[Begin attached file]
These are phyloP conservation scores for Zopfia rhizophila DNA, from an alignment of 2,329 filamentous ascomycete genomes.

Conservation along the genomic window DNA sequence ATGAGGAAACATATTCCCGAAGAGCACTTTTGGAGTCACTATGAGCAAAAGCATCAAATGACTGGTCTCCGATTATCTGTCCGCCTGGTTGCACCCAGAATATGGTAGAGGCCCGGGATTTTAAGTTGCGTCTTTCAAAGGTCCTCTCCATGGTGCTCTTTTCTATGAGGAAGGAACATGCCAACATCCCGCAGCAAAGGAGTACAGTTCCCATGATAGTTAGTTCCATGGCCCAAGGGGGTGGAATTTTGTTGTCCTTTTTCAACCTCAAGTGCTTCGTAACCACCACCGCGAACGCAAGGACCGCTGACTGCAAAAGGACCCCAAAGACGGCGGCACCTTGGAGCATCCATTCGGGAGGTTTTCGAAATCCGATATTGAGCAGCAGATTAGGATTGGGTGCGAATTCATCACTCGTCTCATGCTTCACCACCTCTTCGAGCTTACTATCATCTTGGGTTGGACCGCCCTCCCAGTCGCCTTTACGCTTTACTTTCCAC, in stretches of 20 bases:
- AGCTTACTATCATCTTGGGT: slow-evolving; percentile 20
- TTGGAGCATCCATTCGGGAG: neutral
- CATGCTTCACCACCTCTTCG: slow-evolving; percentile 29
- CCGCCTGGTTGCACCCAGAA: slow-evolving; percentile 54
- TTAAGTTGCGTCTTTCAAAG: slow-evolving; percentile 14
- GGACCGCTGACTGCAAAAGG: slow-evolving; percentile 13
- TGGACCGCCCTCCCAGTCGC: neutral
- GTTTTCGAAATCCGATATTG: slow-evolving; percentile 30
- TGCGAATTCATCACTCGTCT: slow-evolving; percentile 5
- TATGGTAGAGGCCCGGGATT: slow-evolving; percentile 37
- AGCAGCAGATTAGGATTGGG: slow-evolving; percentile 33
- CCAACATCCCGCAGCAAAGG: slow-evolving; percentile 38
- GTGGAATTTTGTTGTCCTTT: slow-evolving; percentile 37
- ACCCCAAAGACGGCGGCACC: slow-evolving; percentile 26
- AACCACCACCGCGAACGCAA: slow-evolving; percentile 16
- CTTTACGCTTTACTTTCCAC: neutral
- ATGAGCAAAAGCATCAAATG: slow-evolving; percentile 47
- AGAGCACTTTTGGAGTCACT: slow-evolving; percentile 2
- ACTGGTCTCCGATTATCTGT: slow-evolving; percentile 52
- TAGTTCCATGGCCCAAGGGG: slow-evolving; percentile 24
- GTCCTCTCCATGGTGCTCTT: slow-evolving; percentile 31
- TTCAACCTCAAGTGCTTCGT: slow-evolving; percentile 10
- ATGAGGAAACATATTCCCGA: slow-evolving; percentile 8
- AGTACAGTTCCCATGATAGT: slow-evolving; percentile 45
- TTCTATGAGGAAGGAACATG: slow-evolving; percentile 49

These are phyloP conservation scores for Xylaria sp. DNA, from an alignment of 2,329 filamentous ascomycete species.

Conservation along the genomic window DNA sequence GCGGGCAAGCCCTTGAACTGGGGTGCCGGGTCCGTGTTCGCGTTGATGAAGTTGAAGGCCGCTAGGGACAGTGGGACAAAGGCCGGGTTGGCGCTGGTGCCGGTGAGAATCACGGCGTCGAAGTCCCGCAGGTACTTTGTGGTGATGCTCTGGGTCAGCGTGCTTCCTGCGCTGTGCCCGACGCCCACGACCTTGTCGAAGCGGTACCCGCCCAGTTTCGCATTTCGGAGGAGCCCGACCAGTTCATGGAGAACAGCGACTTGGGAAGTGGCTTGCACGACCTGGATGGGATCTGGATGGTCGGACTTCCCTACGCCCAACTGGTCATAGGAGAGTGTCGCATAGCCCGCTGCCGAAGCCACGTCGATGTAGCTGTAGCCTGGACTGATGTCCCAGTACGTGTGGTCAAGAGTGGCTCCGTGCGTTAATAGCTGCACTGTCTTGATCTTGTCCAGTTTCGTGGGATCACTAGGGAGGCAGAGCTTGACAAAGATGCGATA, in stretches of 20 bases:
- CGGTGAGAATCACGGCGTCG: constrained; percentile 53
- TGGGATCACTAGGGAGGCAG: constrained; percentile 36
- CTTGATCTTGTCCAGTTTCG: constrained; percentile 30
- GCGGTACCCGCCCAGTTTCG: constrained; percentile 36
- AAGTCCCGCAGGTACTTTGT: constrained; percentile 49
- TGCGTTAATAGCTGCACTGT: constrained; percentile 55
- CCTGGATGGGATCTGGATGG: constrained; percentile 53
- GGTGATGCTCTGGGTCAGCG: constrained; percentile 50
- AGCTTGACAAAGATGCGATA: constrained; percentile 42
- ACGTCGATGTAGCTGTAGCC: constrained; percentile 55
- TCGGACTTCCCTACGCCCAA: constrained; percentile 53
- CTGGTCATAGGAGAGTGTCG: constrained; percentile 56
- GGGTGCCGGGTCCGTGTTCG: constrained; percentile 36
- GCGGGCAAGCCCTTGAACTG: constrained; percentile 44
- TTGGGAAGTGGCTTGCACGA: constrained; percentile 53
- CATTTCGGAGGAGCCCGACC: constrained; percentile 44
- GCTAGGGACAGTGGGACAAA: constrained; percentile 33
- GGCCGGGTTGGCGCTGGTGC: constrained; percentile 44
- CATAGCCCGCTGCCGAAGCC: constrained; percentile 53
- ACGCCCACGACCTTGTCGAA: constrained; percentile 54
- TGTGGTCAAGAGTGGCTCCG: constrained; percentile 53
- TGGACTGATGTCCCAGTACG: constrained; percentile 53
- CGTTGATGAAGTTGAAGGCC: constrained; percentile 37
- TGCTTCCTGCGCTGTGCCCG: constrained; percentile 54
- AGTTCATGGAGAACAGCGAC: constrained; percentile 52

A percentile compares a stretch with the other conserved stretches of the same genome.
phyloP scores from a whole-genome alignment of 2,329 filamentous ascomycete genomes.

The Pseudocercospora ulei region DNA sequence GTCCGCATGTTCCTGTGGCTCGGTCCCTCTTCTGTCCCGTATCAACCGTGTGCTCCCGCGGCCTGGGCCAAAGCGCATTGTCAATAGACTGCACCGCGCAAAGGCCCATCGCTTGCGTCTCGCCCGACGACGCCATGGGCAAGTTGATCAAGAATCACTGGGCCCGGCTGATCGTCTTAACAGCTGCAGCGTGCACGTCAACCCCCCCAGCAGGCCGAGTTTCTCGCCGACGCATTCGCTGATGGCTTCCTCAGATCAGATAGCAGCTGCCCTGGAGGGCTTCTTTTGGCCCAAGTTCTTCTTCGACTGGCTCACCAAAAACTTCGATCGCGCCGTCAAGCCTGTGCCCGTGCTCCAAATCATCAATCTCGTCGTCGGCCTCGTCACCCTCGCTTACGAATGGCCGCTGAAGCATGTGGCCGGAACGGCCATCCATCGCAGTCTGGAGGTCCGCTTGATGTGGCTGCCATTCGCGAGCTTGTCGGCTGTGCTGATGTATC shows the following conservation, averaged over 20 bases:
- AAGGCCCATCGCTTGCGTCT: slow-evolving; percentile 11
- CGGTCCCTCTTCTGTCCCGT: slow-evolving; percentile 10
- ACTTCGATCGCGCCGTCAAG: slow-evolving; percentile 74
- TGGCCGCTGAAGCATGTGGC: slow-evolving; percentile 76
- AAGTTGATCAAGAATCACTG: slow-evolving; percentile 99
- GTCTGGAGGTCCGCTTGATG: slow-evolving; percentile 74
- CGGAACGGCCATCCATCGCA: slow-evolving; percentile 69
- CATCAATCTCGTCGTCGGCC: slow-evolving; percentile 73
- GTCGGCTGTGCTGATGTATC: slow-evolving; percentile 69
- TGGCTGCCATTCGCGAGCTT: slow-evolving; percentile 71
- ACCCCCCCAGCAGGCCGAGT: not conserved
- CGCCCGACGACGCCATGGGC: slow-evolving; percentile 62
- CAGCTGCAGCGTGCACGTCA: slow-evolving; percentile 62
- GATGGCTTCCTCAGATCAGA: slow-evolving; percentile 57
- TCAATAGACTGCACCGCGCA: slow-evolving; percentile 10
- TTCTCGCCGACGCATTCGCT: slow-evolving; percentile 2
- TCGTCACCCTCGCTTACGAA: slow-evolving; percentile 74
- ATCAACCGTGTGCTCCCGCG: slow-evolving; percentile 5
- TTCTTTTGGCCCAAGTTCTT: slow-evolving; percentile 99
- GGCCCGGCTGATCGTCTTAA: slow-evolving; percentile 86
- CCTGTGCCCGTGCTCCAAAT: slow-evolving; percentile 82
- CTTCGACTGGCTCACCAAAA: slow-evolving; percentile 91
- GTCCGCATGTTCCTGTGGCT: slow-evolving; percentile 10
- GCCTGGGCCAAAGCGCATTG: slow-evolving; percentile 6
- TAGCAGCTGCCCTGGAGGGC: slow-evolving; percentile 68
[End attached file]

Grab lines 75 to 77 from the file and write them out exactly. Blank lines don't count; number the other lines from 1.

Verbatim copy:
- ATCAACCGTGTGCTCCCGCG: slow-evolving; percentile 5
- TTCTTTTGGCCCAAGTTCTT: slow-evolving; percentile 99
- GGCCCGGCTGATCGTCTTAA: slow-evolving; percentile 86